Permission To Operate The Vehicle (Permissive Driver)

Weatherford Attorneys and those in Springtown, Aledo, Azle, Willow Park, Hudson Oaks, Brock, Millsap, Cool, Mineral Wells, and other places in Parker County need to know how the courts look at and determine whether or not someone is a “permissive driver” under an insurance policy.
The Eastland Court of Appeals issued an opinion in 2006, that looked at this issue. The style of the case is, Gary Arkinson v. Nancy Snodgrass and Texas Farm Bureau Insurance. Here is some background:
Gary Atkinson sued Nancy Snodgrass and Texas Farm Bureau Insurance to recover damages he sustained in a motor vehicle accident with Ted Horn. Atkinson alleged that Snodgrass negligently entrusted a vehicle to Horn and that Farm Bureau was responsible for a default judgment that he had taken against Horn. The parties filed cross-motions for summary judgment. The trial court granted Snodgrass and Farm Bureau’s motion for summary judgment and dismissed Atkinson’s claims against them.Snodgrass asked Horn to repair her pickup’s transmission. She drove the pickup to Horn’s residence and left it with the keys. Horn eventually returned the pickup to Snodgrass and represented that the transmission had been repaired. Snodgrass test-drove the pickup and discovered that it still did not shift properly. She told Horn that this was unacceptable and that she wanted her pickup repaired. Horn drove the pickup back to his house. Two days later, Horn and his daughter drove the pickup to Lake Brownwood — approximately forty-five miles from his house — and were involved in an accident with Atkinson.
One of the issues for the trial court was whether or not Horn was a permissive user of the vehicle. Because Snodgrass was insured by Farm Bureau, if Horn was a permissive user at the time of the accident, he had coverage under her policy. Horn had express permission to drive the pickup to and from Snodgrass’s home or business and his residence. There is no direct evidence that he had express permission to drive the pickup to Lake Brownwood.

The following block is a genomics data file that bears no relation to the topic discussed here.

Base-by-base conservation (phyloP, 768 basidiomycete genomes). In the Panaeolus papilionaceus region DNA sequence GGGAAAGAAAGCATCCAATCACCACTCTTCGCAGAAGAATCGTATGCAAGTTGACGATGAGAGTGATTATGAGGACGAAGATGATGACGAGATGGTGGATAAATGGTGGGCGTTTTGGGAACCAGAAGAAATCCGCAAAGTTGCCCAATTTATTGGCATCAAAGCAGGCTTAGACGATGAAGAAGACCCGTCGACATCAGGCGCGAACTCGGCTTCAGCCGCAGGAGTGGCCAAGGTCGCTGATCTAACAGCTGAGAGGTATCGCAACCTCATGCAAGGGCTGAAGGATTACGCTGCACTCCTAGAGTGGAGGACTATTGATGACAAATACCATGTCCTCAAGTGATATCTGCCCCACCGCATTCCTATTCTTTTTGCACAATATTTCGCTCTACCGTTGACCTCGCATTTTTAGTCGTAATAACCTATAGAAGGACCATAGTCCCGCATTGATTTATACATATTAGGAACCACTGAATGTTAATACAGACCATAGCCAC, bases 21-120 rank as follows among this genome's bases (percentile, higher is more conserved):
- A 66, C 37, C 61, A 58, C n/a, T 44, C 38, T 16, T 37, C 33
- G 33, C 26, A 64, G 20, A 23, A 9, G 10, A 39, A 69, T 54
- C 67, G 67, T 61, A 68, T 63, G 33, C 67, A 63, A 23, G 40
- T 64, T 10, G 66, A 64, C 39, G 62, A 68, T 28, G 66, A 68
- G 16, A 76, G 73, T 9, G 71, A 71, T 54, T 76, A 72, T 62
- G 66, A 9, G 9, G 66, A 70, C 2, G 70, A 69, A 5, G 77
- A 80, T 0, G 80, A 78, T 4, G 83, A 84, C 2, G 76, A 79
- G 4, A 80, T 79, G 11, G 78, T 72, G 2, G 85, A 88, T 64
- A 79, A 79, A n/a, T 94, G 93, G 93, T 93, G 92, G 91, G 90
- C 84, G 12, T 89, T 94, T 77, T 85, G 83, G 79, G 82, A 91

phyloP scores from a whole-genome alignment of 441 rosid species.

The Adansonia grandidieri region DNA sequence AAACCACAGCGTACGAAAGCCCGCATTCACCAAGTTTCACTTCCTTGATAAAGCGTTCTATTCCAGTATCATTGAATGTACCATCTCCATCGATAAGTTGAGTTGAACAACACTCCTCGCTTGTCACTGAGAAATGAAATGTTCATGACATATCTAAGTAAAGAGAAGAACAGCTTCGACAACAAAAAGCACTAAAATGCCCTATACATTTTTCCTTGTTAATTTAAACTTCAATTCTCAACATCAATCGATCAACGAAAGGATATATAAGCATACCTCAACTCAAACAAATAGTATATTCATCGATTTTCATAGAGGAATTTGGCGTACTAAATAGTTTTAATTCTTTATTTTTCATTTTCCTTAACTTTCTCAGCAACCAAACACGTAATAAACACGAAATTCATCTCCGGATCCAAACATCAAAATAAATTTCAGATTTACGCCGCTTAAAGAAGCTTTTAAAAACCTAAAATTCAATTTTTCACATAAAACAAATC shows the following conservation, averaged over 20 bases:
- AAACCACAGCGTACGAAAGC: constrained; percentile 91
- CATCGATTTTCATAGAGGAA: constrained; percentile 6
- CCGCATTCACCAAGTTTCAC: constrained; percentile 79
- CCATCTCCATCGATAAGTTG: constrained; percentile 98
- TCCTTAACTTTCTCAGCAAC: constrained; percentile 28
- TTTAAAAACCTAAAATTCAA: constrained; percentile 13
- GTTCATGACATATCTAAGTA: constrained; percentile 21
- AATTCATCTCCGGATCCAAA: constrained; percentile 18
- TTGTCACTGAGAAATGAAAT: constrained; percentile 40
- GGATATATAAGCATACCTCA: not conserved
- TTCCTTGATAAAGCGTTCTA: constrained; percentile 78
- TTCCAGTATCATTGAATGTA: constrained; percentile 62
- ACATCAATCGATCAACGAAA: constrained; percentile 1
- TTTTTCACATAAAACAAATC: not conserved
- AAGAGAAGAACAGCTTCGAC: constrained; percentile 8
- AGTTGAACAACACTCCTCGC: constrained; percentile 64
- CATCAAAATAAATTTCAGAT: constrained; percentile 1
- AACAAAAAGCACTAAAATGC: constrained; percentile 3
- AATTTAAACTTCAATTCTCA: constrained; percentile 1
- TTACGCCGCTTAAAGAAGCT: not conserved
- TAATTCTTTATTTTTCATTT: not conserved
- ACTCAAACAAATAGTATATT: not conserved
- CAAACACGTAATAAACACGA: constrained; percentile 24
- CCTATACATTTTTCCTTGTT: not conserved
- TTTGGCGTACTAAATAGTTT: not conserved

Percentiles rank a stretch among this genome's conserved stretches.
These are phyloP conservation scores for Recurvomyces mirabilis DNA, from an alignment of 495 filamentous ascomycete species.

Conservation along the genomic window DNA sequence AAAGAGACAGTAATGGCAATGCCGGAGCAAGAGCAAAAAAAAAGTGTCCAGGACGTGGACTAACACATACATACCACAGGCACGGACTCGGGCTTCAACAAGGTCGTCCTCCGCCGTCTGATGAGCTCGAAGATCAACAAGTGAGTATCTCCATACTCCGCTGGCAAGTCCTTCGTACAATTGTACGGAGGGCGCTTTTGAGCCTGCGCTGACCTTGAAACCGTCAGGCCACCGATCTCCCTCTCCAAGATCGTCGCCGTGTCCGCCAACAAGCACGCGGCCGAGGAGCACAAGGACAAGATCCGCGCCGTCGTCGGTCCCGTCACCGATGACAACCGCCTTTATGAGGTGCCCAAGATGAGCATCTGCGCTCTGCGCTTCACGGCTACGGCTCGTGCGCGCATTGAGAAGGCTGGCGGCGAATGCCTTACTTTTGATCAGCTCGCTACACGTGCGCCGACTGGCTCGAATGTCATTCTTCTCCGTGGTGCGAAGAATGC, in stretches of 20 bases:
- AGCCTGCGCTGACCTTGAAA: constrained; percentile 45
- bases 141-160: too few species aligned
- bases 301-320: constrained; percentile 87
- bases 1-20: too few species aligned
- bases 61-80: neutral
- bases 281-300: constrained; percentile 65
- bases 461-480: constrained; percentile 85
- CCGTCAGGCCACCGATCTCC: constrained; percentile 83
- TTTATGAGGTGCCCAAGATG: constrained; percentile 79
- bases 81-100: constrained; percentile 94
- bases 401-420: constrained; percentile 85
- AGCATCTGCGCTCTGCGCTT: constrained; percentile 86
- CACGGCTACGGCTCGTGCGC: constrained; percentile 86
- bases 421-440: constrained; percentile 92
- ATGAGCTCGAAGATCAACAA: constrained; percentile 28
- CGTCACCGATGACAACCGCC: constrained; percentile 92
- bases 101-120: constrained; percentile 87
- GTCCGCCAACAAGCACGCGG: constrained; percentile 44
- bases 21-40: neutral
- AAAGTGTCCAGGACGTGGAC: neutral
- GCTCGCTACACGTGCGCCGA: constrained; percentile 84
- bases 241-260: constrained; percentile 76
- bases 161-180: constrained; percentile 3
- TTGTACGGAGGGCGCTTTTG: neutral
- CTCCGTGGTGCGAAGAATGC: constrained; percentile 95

In Texas, the Supreme Court has adopted the minor deviation rule to determine whether use not expressly authorized may still be permissive use under an automobile policy.
The Supreme Court adopted the minor deviation rule to determine whether use not expressly authorized may still be permissive use under an automobile policy. This rule recognizes three categories of deviations.
1) First are deviations so slight that a fact issue is not raised on whether permission was revoked.
2) Second are deviations of more significance which raise a fact question.
3) Third are deviations that are so gross as to destroy the initial permission as a matter of law.
The Supreme Court has instructed courts that the determination of whether a deviation is material requires consideration of the extent of the deviation in terms of actual distance, time, or purpose. Horn’s trip to Lake Brownwood deviated from Snodgrass’s actual permission in two of these three respects. Snodgrass gave Horn her pickup so that he could repair it. Activities such as traveling from his residence to hers or test-driving it to verify the repair would fit this purpose — taking the pickup to Lake Brownwood to eat supper with his daughter does not.
In making the ruling, this court stated, “We hold, as a matter of law, Horn was not a permissive user when he took a pickup that had been entrusted to him for a transmission repair to Lake Brownwood on a personal mission.”
An experienced Insurance Law Attorney needs to be consulted when an insurance company denies a claim based on issues regarding whether a driver of a vehicle was a “permissive driver” or not.